So we have just set up our Christmas tree at home with all the trimmings. For the first time in years I felt that we should get a real tree - no, not real in the sense of pine cones and all that - but real in terms of a good size, lights and all.
At the risk of being classified as a 'bad mom' most of my previous Christmas trees have always been half-hearted attempts trying to appease Ashes' need for a tree and my want for as little stress as possible. Never did the 'twain did meet. This year I actually outdid myself : tree in place, and yes it is taller than one foot (the height of previous trees), well decorated with little Christmas figures, lights and the works. Hmmm, impressive indeed.
Anyway, working on the tree reminded me of an article that I read early last month on the witches tree. There was the headline in the Daily Guide to the effect that " ¢100 m* witch tree falls after sacrifice". Quite a bit of money in any currency and from anyway you take it (* approximately USD 10,000).
For sometime now this infamous tree had been making the rounds in the various media. Apparently the Ghana Highway Authority, in the process of making a dual carriage way, had to have the tree removed to continue the project. However this posed some problems for the villages which 'owned' the tree and to remove it would in fact call for serious negotiations with the local chiefs who in turn would have to negotiate with the spirits that inhabited the tree.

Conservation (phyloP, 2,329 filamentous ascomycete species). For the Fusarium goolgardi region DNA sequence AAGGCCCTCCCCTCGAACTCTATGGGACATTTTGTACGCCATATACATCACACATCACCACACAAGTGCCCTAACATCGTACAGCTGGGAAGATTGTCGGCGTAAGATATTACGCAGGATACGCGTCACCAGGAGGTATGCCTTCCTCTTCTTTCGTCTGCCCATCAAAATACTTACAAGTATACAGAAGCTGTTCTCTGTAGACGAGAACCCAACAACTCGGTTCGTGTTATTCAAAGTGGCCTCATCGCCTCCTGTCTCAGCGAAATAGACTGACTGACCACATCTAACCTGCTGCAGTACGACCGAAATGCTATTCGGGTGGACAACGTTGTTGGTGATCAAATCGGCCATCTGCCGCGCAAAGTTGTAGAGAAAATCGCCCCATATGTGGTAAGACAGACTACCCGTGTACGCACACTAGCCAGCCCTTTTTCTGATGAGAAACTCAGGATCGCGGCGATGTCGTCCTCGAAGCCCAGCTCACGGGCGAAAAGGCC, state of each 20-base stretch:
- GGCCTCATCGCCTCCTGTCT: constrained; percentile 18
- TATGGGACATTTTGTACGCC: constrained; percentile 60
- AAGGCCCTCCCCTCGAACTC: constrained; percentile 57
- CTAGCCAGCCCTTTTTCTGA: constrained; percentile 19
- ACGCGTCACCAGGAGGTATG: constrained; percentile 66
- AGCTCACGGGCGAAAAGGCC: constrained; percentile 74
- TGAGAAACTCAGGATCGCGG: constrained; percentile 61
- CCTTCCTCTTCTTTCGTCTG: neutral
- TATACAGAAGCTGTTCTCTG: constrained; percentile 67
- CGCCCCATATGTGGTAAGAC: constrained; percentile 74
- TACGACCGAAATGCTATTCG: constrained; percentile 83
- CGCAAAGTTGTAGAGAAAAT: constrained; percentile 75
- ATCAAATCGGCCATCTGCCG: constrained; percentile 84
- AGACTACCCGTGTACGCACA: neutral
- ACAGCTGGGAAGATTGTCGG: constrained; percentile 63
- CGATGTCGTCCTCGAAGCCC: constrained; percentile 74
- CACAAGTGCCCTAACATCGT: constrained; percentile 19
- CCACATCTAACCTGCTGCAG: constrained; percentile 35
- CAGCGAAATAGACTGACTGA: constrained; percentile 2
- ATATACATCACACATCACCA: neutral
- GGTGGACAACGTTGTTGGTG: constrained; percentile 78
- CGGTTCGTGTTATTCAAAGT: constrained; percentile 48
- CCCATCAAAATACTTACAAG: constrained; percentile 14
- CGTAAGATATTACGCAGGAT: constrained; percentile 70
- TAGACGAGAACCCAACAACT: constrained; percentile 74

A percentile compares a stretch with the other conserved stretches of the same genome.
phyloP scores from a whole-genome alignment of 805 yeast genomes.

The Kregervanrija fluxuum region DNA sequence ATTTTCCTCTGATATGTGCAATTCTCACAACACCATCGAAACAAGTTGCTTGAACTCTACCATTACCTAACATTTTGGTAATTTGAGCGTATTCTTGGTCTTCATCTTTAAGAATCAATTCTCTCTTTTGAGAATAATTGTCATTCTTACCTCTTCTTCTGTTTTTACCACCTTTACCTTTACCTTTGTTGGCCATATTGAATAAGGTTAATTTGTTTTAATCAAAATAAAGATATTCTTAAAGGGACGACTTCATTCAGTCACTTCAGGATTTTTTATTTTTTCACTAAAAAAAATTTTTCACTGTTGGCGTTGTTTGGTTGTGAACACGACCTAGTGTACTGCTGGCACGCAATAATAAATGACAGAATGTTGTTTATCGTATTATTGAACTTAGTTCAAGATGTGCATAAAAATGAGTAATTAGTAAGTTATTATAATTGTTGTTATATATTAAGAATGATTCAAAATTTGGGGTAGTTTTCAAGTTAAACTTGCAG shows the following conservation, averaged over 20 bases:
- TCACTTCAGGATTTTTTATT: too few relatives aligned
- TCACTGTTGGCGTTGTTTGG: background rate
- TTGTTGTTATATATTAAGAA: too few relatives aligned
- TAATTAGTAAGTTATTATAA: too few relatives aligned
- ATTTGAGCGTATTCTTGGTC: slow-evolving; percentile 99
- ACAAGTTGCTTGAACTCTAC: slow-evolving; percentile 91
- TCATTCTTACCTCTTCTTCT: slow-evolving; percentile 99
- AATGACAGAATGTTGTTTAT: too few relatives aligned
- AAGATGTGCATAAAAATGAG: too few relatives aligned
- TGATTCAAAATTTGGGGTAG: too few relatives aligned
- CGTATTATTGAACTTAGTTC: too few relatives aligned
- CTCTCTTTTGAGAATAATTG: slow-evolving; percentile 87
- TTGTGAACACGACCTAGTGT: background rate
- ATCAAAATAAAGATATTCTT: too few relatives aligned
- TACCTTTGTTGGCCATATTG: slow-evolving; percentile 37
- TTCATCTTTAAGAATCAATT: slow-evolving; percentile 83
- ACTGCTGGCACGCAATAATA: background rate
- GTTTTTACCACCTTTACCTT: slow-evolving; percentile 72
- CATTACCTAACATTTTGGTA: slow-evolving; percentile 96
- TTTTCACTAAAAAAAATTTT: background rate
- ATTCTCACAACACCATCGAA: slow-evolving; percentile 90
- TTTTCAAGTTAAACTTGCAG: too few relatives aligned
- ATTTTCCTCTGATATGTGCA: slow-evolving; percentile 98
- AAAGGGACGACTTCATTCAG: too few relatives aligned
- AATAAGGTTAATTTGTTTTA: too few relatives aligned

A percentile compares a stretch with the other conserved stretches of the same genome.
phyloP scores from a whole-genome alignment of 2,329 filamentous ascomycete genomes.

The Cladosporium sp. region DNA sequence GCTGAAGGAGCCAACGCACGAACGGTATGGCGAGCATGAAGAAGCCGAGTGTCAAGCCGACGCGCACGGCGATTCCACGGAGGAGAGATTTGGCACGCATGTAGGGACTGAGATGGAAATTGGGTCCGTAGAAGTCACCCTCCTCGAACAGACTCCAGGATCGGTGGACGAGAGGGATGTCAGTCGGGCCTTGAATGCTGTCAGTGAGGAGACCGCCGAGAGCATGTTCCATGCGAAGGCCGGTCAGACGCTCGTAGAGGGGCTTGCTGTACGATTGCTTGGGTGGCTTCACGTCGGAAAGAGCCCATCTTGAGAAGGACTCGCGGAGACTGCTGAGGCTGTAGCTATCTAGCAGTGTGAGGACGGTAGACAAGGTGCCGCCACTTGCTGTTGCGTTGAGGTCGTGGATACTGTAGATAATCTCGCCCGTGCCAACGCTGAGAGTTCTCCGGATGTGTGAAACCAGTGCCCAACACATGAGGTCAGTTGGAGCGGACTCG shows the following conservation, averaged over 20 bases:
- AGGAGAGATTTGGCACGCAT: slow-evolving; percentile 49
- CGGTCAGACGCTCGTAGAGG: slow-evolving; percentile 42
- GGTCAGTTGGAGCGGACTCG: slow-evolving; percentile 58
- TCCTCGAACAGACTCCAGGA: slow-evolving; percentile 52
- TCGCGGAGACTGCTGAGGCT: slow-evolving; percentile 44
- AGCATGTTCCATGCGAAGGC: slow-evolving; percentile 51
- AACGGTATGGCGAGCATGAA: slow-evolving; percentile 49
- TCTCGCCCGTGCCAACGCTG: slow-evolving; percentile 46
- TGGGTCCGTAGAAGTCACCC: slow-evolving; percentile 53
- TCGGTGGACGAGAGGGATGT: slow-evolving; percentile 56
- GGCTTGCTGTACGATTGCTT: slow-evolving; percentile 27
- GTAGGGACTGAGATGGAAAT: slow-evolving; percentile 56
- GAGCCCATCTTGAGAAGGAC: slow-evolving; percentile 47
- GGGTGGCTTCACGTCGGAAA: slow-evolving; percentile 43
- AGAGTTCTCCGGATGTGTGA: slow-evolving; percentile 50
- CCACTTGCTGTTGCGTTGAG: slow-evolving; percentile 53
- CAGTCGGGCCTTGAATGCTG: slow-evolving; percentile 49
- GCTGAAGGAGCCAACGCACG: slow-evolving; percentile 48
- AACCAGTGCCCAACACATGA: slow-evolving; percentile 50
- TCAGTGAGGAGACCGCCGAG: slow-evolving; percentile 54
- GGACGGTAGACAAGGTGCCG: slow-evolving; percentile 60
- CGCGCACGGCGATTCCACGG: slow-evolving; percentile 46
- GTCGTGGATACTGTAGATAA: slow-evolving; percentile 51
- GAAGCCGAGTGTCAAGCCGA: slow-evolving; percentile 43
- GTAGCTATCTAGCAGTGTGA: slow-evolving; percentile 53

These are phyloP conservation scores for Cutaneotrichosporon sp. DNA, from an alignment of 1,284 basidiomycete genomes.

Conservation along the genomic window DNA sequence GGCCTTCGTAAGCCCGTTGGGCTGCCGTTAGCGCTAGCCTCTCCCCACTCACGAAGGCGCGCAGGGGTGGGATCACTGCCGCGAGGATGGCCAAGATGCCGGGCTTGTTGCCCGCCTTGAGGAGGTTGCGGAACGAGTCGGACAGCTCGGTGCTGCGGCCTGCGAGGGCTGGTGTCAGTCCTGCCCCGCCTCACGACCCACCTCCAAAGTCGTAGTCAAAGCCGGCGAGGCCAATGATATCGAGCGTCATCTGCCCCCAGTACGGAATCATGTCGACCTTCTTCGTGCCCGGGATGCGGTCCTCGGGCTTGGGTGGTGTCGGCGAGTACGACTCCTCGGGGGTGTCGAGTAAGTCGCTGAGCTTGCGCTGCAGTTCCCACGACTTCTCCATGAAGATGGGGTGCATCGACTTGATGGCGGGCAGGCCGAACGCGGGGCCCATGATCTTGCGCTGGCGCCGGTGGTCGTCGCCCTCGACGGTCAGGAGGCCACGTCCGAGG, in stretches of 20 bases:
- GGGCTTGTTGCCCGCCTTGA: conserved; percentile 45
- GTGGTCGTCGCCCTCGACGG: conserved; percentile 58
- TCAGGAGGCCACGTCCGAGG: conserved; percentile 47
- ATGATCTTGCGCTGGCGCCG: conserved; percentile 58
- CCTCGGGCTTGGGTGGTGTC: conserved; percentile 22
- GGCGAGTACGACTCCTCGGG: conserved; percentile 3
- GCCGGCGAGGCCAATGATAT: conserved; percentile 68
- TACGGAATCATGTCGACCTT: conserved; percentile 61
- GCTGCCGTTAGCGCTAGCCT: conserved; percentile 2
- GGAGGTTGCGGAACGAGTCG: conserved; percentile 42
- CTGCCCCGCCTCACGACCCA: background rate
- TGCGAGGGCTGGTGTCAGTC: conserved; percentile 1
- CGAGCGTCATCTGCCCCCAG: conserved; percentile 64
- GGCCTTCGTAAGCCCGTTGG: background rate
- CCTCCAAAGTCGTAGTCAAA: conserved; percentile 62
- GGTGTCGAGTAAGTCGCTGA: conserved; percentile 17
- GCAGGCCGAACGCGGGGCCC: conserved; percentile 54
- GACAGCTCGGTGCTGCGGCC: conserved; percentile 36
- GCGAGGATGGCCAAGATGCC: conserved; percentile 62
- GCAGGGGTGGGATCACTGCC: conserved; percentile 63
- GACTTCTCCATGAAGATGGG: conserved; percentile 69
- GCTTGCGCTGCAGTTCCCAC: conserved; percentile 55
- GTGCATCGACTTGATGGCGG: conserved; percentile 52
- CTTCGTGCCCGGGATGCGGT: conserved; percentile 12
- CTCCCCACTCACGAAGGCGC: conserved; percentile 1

Numerous attempts have been made to have the tree felled - these included attempts by a Nigerian witch hunter. The Onyina tree was said to harbour three marine spirits - one male and the other two female - and no man born of a woman could fell it. Question to self : could a woman do so?
According to the report the following items - in addition to the cash - were demanded:
- three cows
- three sheep
- six fowls
- 12 tubers of yam
- a gallon of palm oil
- six tins of maize
- a carton of schnapps
- two drums of akpeteshie (i.e. locally brewed gin)
- afaso drums
Though unconfirmed, the total amount paid was in the region of ¢70 million cedis (or just about the equivalent of USD 7,000) and this was after 'intensive negotiations'. Not sure what happened to the other requests.
Will definitely look at trees in a different light after this. Think I could 'acution' my Christmas tree? I wonder?